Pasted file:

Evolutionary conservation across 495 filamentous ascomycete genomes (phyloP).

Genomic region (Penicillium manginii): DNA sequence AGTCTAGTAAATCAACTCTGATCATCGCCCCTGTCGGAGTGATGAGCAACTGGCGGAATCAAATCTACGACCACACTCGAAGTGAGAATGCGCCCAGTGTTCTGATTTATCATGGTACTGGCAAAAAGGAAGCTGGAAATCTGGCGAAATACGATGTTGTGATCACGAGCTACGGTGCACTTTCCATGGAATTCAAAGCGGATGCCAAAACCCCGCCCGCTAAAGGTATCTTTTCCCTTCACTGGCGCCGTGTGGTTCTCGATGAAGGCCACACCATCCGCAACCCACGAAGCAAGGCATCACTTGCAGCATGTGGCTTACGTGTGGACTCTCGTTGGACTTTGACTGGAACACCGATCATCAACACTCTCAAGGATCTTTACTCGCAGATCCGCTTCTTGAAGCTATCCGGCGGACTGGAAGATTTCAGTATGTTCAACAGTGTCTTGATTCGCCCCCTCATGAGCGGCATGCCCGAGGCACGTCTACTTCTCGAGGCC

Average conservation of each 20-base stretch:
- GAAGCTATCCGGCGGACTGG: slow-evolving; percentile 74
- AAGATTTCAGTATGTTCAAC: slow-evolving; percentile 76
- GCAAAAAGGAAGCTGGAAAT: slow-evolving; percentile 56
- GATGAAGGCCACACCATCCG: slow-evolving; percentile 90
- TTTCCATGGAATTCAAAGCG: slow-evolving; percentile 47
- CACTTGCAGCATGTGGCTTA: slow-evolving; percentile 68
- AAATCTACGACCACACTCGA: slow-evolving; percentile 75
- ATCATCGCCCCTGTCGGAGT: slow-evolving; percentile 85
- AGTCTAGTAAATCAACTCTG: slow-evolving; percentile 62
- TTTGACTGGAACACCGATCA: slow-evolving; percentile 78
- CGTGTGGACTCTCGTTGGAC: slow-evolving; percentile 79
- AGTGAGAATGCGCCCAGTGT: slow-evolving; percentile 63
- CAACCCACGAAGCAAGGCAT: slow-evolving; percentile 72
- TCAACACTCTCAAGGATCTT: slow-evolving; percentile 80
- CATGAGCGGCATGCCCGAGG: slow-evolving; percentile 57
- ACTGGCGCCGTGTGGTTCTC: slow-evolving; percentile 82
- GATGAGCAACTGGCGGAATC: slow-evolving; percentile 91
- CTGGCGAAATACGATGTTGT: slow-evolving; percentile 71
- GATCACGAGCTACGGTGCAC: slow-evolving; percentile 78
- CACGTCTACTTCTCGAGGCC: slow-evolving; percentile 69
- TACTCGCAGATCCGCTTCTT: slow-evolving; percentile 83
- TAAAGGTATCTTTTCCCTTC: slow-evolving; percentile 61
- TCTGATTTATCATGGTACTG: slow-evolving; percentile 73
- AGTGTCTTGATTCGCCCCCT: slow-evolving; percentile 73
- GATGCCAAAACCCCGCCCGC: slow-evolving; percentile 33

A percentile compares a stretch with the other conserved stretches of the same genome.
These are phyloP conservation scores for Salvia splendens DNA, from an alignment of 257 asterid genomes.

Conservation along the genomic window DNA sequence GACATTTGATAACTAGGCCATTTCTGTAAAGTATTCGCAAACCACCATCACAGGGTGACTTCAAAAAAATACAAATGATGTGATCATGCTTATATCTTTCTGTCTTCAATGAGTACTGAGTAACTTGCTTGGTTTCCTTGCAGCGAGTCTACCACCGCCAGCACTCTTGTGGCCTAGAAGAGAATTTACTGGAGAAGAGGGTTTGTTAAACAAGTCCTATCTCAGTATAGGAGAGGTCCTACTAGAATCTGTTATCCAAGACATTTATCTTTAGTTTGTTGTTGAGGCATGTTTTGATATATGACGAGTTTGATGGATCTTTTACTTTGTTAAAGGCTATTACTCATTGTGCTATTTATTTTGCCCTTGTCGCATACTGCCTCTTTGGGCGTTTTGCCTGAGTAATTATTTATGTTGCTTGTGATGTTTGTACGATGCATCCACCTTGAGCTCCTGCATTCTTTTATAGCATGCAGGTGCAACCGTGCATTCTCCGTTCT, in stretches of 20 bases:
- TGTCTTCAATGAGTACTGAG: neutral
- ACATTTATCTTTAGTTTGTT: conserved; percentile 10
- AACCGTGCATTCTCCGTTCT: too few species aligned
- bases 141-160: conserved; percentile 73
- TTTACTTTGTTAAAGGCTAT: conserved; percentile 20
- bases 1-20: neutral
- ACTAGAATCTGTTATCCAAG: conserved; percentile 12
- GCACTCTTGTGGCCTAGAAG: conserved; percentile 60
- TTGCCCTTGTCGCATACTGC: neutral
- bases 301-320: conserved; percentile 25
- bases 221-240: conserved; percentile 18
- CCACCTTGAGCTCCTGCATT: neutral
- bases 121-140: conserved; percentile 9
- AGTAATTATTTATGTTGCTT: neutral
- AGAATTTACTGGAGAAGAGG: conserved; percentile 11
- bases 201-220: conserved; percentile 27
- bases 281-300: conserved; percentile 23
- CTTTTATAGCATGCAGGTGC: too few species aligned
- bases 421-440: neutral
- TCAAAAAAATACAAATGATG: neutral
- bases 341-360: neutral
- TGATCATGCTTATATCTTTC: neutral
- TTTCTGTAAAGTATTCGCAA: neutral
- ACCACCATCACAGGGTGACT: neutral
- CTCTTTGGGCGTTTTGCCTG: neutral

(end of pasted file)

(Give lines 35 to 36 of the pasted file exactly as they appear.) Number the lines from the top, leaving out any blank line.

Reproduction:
- bases 141-160: conserved; percentile 73
- TTTACTTTGTTAAAGGCTAT: conserved; percentile 20